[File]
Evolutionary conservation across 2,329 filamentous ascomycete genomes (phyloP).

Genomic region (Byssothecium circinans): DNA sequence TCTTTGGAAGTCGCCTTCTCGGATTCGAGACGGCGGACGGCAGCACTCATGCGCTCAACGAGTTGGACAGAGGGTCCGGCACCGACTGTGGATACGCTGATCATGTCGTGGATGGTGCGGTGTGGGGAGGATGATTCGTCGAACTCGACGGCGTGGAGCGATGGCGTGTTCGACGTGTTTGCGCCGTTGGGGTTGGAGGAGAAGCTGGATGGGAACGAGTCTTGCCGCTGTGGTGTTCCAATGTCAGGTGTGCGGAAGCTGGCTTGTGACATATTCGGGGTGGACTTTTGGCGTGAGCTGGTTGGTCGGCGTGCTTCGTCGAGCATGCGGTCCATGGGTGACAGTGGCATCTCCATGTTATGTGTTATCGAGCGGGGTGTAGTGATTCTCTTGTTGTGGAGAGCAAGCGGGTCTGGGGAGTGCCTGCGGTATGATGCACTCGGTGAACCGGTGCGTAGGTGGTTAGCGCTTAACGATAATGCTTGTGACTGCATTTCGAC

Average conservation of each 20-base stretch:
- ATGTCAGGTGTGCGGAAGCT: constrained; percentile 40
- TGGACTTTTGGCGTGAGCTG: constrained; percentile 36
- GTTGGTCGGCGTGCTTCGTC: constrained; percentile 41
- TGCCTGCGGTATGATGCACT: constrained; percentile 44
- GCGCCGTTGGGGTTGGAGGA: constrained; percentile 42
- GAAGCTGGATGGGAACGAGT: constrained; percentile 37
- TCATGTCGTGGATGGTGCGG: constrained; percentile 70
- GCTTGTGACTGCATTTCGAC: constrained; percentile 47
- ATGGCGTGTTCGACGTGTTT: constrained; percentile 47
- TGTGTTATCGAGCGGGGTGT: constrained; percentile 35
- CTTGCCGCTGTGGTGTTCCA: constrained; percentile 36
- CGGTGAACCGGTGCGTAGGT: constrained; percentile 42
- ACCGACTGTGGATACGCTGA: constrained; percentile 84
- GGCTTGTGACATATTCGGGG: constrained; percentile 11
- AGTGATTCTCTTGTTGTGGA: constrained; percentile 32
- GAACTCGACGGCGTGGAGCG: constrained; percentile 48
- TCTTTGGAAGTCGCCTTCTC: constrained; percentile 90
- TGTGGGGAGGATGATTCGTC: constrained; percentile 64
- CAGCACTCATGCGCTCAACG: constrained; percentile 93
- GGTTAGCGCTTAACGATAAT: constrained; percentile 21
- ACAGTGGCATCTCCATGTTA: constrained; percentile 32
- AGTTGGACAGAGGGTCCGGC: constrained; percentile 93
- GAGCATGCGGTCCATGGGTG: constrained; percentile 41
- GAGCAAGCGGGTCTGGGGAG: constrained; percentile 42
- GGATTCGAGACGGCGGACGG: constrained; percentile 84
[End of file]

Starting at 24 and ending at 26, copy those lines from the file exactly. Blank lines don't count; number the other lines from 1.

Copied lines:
- ACAGTGGCATCTCCATGTTA: constrained; percentile 32
- AGTTGGACAGAGGGTCCGGC: constrained; percentile 93
- GAGCATGCGGTCCATGGGTG: constrained; percentile 41